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10.4: Use Spotlight as a quick and dirty database
Authored by: lar3ry on Oct 18, '05 11:58:46AM
iF you have Apple's X11 installed, you might find the oft-overlooked utility "lndir" to be handy.

Simply create a directory, and then invoke this utility and point it to a directory tree, and it will create what it calls a "shadow directory tree" of the original directory in that the new directory will contain symbolic liks pointing at the real files.

Example:

$ mkdir ~/parts
$ lndir /Network/MySharedServer/PartsNumbers ~/parts

The above two lines will create a shadow directory called "parts" in your HOME directory that contains symlinks to all the files on the network share. If the original directory has subdirectories, the directory tree in the new directory will be constructed in the same format, with each file pointing to the appropriate file.

The nice part about this utility is that you can run this script regularly, say every hour or a midnight (depending on how often your network file structure is bound to change), and it will create new symlinks and directories as needed. Alternatively, your nightly/hourly script can remove the ~/parts subdirectory before it is run, ensuring that files deleted from the share are deleted in the shadow directory as well.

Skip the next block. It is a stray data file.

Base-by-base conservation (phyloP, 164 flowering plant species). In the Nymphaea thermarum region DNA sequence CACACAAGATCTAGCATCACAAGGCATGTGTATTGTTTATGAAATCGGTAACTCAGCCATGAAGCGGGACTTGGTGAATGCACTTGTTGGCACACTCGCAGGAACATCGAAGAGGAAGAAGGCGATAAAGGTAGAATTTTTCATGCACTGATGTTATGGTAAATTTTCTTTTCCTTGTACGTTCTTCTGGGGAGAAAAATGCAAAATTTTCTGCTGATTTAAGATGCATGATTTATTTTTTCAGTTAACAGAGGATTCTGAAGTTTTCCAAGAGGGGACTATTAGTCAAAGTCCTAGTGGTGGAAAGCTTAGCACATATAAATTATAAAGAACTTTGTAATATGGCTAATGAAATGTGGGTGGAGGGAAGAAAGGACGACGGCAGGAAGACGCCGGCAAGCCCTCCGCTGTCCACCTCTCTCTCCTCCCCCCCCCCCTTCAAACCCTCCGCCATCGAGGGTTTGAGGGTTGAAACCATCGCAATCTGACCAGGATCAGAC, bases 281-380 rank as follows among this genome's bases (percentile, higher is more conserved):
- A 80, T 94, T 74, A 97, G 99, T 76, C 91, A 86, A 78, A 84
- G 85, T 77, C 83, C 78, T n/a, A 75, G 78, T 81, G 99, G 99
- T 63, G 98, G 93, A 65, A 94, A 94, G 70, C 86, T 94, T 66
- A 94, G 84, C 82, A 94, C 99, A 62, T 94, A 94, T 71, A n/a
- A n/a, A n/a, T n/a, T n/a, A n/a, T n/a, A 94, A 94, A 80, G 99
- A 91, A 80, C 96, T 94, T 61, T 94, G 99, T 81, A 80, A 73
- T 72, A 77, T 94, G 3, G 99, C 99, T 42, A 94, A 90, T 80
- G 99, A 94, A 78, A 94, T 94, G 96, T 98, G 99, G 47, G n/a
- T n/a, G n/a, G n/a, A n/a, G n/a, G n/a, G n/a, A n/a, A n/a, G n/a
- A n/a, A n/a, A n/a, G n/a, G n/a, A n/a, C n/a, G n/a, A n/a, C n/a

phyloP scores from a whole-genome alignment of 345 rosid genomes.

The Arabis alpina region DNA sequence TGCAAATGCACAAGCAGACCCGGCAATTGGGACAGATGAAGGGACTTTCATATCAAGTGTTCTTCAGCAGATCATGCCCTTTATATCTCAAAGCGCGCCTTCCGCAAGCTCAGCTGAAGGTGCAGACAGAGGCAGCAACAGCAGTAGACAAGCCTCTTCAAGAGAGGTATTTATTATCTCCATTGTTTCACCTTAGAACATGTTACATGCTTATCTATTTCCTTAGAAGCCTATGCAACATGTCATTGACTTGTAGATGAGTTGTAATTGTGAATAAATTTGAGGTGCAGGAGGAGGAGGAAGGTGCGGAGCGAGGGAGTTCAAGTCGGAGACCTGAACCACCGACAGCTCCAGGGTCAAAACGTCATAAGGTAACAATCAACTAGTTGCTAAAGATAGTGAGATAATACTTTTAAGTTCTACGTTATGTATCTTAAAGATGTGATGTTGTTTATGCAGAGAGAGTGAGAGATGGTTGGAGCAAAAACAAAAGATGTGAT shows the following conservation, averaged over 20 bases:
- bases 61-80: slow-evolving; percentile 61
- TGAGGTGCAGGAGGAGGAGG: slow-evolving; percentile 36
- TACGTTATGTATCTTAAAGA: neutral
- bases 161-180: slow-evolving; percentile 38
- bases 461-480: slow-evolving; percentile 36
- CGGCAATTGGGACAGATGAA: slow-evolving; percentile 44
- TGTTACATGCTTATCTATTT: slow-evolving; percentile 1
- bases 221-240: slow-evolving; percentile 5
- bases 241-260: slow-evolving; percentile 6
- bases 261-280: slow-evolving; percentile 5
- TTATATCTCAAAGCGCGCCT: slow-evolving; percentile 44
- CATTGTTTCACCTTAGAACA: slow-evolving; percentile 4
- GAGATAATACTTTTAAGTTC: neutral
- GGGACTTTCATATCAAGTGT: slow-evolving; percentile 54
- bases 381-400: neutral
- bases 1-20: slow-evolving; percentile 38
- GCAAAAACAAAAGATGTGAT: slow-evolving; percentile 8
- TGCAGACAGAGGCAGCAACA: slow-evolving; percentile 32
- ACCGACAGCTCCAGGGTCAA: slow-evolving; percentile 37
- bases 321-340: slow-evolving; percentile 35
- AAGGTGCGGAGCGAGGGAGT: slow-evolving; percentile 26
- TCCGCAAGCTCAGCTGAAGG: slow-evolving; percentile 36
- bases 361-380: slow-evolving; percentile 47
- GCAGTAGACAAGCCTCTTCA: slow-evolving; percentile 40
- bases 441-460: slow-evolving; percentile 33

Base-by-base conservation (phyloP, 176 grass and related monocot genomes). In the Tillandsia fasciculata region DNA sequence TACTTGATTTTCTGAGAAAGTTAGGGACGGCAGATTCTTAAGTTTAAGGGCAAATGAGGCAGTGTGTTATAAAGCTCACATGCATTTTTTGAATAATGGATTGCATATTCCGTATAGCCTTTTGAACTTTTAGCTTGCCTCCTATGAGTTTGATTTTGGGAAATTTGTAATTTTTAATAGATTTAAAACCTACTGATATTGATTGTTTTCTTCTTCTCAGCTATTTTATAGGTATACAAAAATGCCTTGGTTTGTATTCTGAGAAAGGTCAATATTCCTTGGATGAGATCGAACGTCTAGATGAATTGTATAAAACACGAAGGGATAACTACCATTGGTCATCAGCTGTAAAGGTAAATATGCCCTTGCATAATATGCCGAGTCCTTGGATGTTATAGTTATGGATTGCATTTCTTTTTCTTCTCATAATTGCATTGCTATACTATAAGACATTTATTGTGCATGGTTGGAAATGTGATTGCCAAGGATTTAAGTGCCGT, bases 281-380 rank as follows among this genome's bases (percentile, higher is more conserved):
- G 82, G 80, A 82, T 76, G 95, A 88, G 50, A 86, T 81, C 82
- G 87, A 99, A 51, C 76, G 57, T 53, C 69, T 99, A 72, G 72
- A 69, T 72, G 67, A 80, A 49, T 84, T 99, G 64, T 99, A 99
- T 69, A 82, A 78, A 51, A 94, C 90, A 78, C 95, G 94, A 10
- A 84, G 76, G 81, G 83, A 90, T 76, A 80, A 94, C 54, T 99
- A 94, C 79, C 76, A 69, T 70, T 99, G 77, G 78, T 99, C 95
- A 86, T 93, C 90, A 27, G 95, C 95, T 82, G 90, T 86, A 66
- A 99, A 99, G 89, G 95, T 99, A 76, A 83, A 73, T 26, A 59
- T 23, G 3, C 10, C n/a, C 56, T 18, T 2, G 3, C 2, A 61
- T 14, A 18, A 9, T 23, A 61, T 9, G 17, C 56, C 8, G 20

Despite one respondant's cry of "EEEW!" regarding your solution, it has good merit. Symlinks don't take up too much space, and it allows you to selectively determine WHAT you want Spotlight to index on your system. Personally, I wouldn't want Spotlight to index every item on my shared network folders... only those that I might have an interest in finding on my Tiger system.

I hope this helps!

-lar3ry

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